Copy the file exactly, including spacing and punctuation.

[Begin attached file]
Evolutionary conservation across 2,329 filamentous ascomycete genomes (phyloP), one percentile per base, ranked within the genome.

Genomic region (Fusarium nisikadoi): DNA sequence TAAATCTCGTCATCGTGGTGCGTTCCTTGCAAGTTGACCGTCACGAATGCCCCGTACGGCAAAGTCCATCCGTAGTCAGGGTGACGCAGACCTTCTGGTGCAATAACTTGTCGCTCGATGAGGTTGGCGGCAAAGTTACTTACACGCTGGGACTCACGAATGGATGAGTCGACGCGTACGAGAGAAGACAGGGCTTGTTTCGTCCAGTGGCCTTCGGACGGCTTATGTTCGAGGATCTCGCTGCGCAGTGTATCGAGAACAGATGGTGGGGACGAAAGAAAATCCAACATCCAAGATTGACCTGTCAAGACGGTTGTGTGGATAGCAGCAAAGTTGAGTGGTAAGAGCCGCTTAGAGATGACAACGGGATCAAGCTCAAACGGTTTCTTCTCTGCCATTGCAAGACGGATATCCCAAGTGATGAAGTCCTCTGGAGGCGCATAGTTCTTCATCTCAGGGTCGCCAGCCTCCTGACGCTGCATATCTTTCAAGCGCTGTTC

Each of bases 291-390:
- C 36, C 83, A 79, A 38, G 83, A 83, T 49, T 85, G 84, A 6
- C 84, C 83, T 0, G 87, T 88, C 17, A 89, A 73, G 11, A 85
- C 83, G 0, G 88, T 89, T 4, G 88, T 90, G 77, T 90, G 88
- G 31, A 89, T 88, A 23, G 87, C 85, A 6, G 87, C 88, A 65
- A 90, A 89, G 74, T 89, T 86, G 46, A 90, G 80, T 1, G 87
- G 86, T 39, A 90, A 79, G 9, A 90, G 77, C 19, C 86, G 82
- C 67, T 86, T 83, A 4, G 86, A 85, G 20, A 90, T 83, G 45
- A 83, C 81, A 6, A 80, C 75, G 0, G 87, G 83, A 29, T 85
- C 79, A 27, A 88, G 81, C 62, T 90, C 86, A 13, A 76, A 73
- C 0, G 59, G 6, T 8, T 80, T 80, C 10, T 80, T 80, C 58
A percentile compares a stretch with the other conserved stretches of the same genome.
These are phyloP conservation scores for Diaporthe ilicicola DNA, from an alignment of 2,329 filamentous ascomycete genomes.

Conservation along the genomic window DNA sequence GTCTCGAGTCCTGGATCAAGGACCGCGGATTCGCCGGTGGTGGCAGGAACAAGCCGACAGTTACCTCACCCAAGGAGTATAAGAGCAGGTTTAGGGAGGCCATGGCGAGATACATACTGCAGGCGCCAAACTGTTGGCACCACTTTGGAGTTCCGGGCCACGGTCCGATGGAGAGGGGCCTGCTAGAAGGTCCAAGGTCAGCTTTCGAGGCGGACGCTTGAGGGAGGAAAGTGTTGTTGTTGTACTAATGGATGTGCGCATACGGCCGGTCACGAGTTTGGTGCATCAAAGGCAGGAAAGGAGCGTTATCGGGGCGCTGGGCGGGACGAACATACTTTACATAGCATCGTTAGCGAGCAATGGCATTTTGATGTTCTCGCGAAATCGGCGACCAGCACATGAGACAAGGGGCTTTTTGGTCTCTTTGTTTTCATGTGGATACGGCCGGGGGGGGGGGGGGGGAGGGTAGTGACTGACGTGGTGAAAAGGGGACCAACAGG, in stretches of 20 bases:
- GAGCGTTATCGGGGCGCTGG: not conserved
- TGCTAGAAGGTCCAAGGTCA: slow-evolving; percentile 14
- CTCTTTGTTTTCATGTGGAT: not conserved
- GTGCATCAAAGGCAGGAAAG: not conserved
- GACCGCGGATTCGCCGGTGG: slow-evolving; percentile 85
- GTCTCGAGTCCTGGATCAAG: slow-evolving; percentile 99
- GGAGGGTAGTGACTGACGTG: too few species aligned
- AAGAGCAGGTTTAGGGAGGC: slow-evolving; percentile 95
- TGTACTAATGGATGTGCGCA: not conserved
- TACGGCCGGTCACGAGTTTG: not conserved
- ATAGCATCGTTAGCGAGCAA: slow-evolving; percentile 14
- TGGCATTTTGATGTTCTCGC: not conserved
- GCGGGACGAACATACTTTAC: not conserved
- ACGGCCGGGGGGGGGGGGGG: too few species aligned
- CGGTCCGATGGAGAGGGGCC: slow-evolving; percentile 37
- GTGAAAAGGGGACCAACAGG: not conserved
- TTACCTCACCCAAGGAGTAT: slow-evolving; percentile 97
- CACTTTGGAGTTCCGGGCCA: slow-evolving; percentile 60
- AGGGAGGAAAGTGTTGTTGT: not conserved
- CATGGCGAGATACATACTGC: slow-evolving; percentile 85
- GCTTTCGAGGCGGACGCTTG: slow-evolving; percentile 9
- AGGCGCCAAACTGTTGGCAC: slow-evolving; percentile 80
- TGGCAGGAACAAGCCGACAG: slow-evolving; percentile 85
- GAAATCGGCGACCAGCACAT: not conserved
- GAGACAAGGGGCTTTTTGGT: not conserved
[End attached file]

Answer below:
Evolutionary conservation across 2,329 filamentous ascomycete genomes (phyloP), one percentile per base, ranked within the genome.

Genomic region (Fusarium nisikadoi): DNA sequence TAAATCTCGTCATCGTGGTGCGTTCCTTGCAAGTTGACCGTCACGAATGCCCCGTACGGCAAAGTCCATCCGTAGTCAGGGTGACGCAGACCTTCTGGTGCAATAACTTGTCGCTCGATGAGGTTGGCGGCAAAGTTACTTACACGCTGGGACTCACGAATGGATGAGTCGACGCGTACGAGAGAAGACAGGGCTTGTTTCGTCCAGTGGCCTTCGGACGGCTTATGTTCGAGGATCTCGCTGCGCAGTGTATCGAGAACAGATGGTGGGGACGAAAGAAAATCCAACATCCAAGATTGACCTGTCAAGACGGTTGTGTGGATAGCAGCAAAGTTGAGTGGTAAGAGCCGCTTAGAGATGACAACGGGATCAAGCTCAAACGGTTTCTTCTCTGCCATTGCAAGACGGATATCCCAAGTGATGAAGTCCTCTGGAGGCGCATAGTTCTTCATCTCAGGGTCGCCAGCCTCCTGACGCTGCATATCTTTCAAGCGCTGTTC

Each of bases 291-390:
- C 36, C 83, A 79, A 38, G 83, A 83, T 49, T 85, G 84, A 6
- C 84, C 83, T 0, G 87, T 88, C 17, A 89, A 73, G 11, A 85
- C 83, G 0, G 88, T 89, T 4, G 88, T 90, G 77, T 90, G 88
- G 31, A 89, T 88, A 23, G 87, C 85, A 6, G 87, C 88, A 65
- A 90, A 89, G 74, T 89, T 86, G 46, A 90, G 80, T 1, G 87
- G 86, T 39, A 90, A 79, G 9, A 90, G 77, C 19, C 86, G 82
- C 67, T 86, T 83, A 4, G 86, A 85, G 20, A 90, T 83, G 45
- A 83, C 81, A 6, A 80, C 75, G 0, G 87, G 83, A 29, T 85
- C 79, A 27, A 88, G 81, C 62, T 90, C 86, A 13, A 76, A 73
- C 0, G 59, G 6, T 8, T 80, T 80, C 10, T 80, T 80, C 58
A percentile compares a stretch with the other conserved stretches of the same genome.
These are phyloP conservation scores for Diaporthe ilicicola DNA, from an alignment of 2,329 filamentous ascomycete genomes.

Conservation along the genomic window DNA sequence GTCTCGAGTCCTGGATCAAGGACCGCGGATTCGCCGGTGGTGGCAGGAACAAGCCGACAGTTACCTCACCCAAGGAGTATAAGAGCAGGTTTAGGGAGGCCATGGCGAGATACATACTGCAGGCGCCAAACTGTTGGCACCACTTTGGAGTTCCGGGCCACGGTCCGATGGAGAGGGGCCTGCTAGAAGGTCCAAGGTCAGCTTTCGAGGCGGACGCTTGAGGGAGGAAAGTGTTGTTGTTGTACTAATGGATGTGCGCATACGGCCGGTCACGAGTTTGGTGCATCAAAGGCAGGAAAGGAGCGTTATCGGGGCGCTGGGCGGGACGAACATACTTTACATAGCATCGTTAGCGAGCAATGGCATTTTGATGTTCTCGCGAAATCGGCGACCAGCACATGAGACAAGGGGCTTTTTGGTCTCTTTGTTTTCATGTGGATACGGCCGGGGGGGGGGGGGGGGAGGGTAGTGACTGACGTGGTGAAAAGGGGACCAACAGG, in stretches of 20 bases:
- GAGCGTTATCGGGGCGCTGG: not conserved
- TGCTAGAAGGTCCAAGGTCA: slow-evolving; percentile 14
- CTCTTTGTTTTCATGTGGAT: not conserved
- GTGCATCAAAGGCAGGAAAG: not conserved
- GACCGCGGATTCGCCGGTGG: slow-evolving; percentile 85
- GTCTCGAGTCCTGGATCAAG: slow-evolving; percentile 99
- GGAGGGTAGTGACTGACGTG: too few species aligned
- AAGAGCAGGTTTAGGGAGGC: slow-evolving; percentile 95
- TGTACTAATGGATGTGCGCA: not conserved
- TACGGCCGGTCACGAGTTTG: not conserved
- ATAGCATCGTTAGCGAGCAA: slow-evolving; percentile 14
- TGGCATTTTGATGTTCTCGC: not conserved
- GCGGGACGAACATACTTTAC: not conserved
- ACGGCCGGGGGGGGGGGGGG: too few species aligned
- CGGTCCGATGGAGAGGGGCC: slow-evolving; percentile 37
- GTGAAAAGGGGACCAACAGG: not conserved
- TTACCTCACCCAAGGAGTAT: slow-evolving; percentile 97
- CACTTTGGAGTTCCGGGCCA: slow-evolving; percentile 60
- AGGGAGGAAAGTGTTGTTGT: not conserved
- CATGGCGAGATACATACTGC: slow-evolving; percentile 85
- GCTTTCGAGGCGGACGCTTG: slow-evolving; percentile 9
- AGGCGCCAAACTGTTGGCAC: slow-evolving; percentile 80
- TGGCAGGAACAAGCCGACAG: slow-evolving; percentile 85
- GAAATCGGCGACCAGCACAT: not conserved
- GAGACAAGGGGCTTTTTGGT: not conserved